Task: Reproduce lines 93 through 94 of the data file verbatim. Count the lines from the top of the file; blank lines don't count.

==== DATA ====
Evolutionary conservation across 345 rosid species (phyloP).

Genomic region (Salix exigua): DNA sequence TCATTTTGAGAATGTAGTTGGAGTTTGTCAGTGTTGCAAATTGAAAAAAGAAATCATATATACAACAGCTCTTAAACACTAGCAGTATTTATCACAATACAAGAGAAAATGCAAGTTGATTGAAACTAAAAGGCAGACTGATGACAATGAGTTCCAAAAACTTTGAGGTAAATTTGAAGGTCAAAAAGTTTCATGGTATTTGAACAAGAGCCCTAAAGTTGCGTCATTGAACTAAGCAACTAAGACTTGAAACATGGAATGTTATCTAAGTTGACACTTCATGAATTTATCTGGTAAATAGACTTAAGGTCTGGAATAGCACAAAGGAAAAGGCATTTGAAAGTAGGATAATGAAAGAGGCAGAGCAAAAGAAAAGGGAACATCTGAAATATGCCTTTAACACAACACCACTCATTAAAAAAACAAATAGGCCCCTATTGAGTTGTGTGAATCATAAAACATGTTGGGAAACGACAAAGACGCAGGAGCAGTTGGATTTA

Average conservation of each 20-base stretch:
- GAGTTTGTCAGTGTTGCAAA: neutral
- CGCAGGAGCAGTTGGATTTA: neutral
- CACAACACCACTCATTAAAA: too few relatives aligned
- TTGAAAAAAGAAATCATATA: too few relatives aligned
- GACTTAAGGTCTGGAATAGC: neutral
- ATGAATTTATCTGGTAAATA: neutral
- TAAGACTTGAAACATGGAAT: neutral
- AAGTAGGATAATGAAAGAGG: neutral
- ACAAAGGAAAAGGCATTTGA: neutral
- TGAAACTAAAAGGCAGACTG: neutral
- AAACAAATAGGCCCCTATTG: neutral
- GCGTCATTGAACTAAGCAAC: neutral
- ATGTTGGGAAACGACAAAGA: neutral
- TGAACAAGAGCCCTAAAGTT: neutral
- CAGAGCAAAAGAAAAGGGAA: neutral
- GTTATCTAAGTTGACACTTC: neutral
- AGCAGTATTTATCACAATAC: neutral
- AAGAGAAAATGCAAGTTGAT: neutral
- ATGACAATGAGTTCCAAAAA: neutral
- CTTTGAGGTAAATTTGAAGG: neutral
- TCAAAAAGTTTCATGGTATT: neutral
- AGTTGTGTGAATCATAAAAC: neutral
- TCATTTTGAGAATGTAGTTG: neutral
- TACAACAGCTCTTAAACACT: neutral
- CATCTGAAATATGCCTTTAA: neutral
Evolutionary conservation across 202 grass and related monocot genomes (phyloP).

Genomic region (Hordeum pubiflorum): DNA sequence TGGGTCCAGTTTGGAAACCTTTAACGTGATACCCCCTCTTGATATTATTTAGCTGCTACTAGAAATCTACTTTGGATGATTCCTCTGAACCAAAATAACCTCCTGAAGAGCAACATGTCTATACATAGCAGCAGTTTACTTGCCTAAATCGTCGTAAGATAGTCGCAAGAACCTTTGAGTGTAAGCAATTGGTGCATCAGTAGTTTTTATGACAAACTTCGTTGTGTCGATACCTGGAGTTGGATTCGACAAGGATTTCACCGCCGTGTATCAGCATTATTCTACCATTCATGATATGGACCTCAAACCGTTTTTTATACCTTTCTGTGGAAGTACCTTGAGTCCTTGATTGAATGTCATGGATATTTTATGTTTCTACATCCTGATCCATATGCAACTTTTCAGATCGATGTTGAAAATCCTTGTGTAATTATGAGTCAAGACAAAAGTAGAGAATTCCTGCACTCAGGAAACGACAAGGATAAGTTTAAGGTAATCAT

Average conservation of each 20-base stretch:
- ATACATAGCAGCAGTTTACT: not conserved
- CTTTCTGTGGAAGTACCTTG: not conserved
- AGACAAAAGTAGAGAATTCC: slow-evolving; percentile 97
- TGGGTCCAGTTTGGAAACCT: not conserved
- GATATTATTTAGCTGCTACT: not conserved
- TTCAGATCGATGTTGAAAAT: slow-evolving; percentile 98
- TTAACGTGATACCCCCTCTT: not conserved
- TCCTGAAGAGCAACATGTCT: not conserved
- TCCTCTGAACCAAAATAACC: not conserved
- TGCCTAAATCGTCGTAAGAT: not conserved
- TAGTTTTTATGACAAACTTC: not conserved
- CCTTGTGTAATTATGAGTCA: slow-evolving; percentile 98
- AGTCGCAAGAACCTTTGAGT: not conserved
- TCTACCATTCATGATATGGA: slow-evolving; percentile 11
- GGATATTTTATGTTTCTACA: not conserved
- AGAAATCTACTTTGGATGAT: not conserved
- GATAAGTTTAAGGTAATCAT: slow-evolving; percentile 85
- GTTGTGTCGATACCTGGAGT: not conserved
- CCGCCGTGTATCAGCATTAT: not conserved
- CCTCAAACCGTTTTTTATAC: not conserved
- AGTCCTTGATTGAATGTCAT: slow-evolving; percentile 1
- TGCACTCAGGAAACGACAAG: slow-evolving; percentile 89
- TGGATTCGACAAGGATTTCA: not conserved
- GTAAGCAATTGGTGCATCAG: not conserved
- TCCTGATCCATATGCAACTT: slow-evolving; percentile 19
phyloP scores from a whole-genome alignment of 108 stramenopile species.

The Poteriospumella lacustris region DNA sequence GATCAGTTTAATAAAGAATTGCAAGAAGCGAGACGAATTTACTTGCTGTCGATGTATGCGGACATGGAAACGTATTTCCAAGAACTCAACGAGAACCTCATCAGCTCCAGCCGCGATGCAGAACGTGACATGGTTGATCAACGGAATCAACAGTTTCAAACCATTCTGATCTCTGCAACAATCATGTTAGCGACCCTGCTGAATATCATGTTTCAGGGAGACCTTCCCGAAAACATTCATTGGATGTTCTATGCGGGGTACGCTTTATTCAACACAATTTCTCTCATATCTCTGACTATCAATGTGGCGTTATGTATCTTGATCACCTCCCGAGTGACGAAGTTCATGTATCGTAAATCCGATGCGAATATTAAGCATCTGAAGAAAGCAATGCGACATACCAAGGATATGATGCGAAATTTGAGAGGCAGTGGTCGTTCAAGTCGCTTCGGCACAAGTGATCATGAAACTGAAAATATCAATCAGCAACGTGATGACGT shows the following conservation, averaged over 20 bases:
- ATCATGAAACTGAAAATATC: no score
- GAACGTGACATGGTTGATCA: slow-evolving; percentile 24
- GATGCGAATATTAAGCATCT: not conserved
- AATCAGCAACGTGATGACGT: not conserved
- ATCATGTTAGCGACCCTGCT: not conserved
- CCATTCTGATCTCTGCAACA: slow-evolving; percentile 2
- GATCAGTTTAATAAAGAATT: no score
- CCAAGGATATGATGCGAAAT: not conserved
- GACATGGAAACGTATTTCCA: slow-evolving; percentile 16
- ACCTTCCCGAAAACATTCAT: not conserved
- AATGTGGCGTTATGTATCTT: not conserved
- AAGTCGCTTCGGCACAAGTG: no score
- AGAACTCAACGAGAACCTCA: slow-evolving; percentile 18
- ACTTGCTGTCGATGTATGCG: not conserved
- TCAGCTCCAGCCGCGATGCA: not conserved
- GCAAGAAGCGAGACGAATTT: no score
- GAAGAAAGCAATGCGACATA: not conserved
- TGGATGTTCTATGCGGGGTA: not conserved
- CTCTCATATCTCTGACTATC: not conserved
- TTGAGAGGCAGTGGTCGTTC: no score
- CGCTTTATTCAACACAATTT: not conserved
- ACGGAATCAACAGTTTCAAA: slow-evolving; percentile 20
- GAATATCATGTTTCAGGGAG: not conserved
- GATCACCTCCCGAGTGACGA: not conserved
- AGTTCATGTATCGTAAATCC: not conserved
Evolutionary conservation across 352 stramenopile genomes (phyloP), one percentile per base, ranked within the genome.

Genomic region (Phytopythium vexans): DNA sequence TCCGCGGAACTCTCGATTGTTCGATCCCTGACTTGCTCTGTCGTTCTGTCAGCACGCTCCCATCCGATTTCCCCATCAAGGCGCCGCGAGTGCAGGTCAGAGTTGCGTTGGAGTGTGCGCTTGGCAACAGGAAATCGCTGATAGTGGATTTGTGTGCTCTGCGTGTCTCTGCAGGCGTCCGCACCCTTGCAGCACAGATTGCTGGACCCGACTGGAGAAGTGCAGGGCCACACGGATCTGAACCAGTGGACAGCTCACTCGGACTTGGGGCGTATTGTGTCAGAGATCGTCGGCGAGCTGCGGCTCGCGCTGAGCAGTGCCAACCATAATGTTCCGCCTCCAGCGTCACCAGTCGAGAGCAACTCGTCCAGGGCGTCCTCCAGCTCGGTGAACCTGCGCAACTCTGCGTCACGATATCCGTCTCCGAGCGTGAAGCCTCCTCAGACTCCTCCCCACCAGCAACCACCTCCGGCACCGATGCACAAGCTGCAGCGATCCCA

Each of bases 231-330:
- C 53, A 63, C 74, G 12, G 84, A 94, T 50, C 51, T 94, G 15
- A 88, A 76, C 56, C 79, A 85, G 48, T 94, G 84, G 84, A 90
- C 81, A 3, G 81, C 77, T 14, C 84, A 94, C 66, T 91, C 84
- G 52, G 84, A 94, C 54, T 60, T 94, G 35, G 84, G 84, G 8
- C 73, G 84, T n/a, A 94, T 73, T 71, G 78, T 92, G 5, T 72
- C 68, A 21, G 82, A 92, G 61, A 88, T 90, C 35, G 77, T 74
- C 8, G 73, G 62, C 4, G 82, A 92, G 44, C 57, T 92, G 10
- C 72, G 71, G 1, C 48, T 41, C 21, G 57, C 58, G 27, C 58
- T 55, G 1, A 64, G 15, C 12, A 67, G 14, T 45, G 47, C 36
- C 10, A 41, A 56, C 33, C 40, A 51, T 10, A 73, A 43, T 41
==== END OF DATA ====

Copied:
- C 8, G 73, G 62, C 4, G 82, A 92, G 44, C 57, T 92, G 10
- C 72, G 71, G 1, C 48, T 41, C 21, G 57, C 58, G 27, C 58